Paul Priestman: It's great we can talk about it at last. It's a massive project, probably one of the largest orders for metros, and it's unique because of the size of the tunnel which everyone knows is tiny. If you compare the New Tube for London to the District Line trains they're much, much smaller because the tunnels are so old in the way that they were built.
Anna Winston: So this design is pretty unique compared to other things that you've worked on?
Paul Priestman: It's certainly a different requirement because of the size of the car, the diameter of the tube itself is quite small. But then that is just another part of the brief that we have to work around. Obviously you can't make all the tunnels bigger or the stations bigger, it is a replacement vehicle.
Anna Winston: So how big are the trains?
Paul Priestman: I'm not sure exactly of the diameter of the tube but it's amazing because we built a number of mock-ups and when you take it out of context it looks so tiny. You can barely stand up in the centre of the car, and you forget when you're in the tube train that you are in quite a small space. From a design point of view what we're trying to do is just use every possible design skill we have to make it feel as light and as big as possible.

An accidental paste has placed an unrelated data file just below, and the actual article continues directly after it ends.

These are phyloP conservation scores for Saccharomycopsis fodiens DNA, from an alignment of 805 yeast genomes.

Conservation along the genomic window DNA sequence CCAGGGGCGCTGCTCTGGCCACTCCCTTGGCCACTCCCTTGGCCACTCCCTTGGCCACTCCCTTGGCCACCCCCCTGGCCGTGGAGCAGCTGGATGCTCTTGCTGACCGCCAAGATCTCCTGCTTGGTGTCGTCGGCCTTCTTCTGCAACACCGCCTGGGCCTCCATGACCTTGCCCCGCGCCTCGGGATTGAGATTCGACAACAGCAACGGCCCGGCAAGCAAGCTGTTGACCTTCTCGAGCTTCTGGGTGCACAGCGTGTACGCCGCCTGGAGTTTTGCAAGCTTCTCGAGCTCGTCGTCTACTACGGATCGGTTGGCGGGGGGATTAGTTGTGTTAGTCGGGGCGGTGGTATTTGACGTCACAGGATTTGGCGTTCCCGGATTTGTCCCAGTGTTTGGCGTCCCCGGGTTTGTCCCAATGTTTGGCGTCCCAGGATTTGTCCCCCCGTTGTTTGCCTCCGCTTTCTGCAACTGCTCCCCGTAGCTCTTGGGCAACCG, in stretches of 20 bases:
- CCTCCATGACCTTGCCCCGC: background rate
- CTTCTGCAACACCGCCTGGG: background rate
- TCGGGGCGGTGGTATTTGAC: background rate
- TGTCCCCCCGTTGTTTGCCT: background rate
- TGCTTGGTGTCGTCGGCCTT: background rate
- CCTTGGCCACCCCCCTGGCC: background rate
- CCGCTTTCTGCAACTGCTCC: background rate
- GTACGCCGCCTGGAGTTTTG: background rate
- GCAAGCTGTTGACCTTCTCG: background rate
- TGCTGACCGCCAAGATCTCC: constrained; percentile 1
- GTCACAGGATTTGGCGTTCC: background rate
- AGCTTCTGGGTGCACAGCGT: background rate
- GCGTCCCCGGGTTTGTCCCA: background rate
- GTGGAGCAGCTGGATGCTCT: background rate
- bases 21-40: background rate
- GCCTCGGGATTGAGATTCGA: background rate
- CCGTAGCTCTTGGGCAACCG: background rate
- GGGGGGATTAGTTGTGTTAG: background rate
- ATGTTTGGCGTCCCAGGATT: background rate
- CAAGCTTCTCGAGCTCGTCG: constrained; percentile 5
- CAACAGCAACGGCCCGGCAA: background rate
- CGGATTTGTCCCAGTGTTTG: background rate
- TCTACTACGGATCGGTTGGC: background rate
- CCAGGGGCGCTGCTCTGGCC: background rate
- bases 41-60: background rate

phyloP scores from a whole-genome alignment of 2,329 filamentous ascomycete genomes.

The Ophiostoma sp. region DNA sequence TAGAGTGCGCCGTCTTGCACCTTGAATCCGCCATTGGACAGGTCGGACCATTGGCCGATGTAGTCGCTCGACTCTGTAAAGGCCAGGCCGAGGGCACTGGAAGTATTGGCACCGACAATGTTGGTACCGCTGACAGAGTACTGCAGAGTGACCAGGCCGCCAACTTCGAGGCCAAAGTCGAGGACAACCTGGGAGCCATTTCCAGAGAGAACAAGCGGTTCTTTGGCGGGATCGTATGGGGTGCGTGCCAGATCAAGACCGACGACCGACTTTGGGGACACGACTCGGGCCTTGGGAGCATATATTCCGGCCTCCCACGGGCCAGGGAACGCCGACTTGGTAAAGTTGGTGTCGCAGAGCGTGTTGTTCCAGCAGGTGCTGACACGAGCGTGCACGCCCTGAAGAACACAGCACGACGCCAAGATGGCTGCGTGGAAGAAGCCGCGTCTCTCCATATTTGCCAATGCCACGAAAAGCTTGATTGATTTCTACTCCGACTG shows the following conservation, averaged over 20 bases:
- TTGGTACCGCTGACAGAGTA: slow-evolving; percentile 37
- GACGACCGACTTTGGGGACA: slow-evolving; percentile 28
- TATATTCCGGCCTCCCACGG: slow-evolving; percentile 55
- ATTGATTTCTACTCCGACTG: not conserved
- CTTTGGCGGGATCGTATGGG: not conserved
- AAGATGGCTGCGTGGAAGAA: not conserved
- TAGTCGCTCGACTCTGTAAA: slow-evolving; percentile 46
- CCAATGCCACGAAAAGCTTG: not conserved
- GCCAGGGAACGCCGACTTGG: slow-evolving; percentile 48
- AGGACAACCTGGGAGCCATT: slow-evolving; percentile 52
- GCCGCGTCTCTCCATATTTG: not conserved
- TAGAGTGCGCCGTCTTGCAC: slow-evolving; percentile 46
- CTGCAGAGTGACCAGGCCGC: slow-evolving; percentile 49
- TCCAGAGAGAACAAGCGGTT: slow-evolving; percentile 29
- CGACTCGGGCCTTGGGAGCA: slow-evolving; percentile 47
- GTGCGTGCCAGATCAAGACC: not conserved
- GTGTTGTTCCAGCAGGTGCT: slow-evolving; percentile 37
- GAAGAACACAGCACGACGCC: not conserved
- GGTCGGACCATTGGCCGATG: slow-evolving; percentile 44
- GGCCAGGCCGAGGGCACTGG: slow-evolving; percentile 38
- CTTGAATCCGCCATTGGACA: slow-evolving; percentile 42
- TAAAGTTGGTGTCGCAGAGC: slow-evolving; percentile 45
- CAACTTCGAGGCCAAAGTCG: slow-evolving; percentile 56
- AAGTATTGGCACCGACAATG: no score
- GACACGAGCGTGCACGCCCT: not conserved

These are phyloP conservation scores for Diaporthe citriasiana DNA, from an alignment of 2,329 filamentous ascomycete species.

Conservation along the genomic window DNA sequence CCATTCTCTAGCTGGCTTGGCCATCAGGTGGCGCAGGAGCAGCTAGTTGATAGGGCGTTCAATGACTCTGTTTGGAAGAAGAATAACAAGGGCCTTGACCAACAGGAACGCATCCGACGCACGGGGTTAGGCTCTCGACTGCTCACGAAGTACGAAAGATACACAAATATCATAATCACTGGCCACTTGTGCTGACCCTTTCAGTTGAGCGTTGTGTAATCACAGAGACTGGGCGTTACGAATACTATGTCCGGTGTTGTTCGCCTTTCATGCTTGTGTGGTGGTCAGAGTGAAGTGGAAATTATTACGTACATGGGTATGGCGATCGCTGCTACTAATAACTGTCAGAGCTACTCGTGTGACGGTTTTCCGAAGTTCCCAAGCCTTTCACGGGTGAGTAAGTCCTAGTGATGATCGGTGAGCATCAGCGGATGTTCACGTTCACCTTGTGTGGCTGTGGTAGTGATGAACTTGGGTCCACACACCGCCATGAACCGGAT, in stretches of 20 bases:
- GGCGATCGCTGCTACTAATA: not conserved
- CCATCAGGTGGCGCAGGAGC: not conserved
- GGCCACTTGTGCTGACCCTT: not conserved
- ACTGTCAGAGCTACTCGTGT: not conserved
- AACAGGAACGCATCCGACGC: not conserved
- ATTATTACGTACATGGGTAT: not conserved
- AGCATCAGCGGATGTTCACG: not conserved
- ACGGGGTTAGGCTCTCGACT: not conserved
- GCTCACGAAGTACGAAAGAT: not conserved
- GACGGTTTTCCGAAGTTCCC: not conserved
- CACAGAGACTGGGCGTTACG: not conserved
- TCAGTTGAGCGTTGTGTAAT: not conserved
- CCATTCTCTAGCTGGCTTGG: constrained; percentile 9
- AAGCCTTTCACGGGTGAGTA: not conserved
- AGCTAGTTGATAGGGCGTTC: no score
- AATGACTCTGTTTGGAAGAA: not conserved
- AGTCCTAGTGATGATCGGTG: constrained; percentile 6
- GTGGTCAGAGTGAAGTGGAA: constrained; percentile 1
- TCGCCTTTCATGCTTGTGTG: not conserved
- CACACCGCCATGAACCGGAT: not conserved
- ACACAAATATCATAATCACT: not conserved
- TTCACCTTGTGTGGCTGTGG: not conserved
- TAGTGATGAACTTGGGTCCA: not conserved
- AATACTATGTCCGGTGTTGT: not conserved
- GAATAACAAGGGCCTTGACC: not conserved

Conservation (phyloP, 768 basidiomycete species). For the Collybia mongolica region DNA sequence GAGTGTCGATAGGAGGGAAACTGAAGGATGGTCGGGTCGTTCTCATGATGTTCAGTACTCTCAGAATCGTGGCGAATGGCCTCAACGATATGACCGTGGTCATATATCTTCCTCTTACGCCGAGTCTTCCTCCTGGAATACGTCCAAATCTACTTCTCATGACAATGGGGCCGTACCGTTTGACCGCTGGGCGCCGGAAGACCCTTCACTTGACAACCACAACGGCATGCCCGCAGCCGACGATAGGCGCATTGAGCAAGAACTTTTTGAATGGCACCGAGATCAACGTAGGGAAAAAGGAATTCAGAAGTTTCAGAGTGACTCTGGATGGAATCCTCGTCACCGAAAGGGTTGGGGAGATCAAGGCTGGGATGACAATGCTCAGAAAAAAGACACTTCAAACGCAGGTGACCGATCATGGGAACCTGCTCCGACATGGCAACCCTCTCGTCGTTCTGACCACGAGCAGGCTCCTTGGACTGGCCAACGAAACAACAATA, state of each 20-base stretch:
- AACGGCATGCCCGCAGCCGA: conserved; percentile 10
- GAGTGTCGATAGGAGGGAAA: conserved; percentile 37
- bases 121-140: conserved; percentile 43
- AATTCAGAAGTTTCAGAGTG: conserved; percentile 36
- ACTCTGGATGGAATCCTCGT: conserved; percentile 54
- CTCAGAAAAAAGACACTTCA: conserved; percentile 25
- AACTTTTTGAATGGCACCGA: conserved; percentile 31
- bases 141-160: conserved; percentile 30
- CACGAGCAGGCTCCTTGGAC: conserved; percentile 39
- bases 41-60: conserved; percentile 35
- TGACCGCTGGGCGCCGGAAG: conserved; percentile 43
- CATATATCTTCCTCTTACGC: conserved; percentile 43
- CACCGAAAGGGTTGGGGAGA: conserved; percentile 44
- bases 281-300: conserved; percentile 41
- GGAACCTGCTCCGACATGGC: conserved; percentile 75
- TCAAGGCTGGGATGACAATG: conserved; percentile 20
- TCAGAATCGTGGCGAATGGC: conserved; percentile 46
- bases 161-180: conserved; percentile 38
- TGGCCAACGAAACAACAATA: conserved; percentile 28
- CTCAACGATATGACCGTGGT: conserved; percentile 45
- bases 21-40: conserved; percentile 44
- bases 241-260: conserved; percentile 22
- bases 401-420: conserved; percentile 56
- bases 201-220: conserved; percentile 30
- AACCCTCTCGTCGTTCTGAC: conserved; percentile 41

Anna Winston: So tell me a little bit more about what the project involved.
Paul Priestman: We designed all of the interior and all of the exterior. The London Underground train is an icon in itself, it's a symbol of London. So we think very much about - I call it London-ness - I love a sense of a place. I'm also not great at retro either, so it's about taking some elements of London and building up a palette of details and colours and finishes and materials which we then use throughout the design. So each element will have a London-ness as we would call it, but is still very much part of the brand of the London Underground.
Anna Winston: What makes this particular design different from what's come before from other designers?
Paul Priestman: The client wanted something that was unique to London. My personal aim was to just get every square millimetre we can back to the passenger because over-crowding, and the amount of people using the network, is immense. We can't make the trains longer and we can't make them bigger, so the only thing we can do is make what we've got more efficiently.
Anna Winston: So are they one long unit?
Paul Pristeman: Yes they are.
Anna Winston: And that's a finite length?
Paul Priestman: It is yes because of the existing stations of course.
Anna Winston: How long are they?